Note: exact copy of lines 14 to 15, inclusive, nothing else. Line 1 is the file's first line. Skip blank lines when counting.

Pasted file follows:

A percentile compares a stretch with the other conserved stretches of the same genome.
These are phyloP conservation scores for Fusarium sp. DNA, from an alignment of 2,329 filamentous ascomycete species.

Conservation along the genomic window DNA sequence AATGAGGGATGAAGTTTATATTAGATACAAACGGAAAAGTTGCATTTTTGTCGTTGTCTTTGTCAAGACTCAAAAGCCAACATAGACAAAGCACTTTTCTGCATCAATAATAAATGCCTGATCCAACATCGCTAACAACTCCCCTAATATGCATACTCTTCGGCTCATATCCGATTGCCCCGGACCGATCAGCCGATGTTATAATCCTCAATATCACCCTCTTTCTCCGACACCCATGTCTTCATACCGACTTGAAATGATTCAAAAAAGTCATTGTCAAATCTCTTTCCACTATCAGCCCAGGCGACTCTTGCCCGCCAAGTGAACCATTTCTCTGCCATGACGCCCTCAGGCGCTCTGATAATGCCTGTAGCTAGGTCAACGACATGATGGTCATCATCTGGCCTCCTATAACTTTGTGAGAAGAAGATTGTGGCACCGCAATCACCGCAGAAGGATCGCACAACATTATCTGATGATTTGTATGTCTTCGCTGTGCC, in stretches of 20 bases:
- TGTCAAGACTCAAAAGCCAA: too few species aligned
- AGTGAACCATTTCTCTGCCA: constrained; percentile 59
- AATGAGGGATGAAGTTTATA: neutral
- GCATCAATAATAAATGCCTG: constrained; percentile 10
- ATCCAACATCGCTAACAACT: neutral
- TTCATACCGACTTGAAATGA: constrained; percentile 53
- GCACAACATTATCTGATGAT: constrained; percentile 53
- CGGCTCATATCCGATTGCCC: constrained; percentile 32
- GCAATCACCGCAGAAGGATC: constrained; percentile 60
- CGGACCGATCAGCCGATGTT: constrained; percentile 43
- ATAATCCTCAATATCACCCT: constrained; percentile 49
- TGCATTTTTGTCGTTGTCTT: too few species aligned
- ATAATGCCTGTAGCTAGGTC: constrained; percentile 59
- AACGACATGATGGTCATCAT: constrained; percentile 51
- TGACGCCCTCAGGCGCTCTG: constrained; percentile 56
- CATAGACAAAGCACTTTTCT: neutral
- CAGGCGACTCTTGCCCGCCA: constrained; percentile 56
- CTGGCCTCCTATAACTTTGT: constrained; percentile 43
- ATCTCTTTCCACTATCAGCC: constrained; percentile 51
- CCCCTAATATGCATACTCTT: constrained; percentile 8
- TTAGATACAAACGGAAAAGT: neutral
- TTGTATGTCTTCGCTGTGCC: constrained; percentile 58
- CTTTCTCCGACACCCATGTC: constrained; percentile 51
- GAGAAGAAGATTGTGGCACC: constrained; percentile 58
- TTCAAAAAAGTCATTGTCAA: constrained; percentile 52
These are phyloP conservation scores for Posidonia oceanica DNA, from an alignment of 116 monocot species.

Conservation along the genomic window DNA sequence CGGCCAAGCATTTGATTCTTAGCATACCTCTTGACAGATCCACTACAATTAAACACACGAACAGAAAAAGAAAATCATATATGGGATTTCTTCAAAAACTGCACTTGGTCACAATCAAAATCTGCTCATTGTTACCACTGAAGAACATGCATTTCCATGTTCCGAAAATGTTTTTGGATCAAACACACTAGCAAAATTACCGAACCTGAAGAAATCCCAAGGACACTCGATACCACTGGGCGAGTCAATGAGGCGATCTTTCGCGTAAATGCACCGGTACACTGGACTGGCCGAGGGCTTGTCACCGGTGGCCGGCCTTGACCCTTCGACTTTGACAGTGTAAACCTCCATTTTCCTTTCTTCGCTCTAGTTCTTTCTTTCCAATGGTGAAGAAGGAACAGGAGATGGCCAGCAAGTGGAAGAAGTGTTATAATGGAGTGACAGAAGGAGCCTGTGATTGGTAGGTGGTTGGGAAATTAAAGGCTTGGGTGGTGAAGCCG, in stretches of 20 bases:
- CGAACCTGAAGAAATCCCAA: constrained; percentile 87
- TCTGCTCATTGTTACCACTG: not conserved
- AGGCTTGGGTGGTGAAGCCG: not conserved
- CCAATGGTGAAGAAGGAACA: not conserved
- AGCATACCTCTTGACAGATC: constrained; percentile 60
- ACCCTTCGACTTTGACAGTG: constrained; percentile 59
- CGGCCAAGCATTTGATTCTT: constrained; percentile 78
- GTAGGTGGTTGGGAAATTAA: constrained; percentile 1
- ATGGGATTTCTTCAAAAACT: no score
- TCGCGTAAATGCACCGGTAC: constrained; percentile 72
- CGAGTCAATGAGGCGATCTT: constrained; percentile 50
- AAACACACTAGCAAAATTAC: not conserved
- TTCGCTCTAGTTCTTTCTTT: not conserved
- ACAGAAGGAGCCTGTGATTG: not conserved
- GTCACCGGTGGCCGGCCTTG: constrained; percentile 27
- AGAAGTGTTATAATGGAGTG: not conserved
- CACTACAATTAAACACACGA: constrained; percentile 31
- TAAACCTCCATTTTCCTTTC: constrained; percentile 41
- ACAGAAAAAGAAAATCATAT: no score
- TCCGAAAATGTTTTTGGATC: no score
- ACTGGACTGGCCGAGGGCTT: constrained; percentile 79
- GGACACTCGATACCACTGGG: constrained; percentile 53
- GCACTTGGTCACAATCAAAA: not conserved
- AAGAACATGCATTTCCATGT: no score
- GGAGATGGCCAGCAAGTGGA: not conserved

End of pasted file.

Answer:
- ATAATCCTCAATATCACCCT: constrained; percentile 49
- TGCATTTTTGTCGTTGTCTT: too few species aligned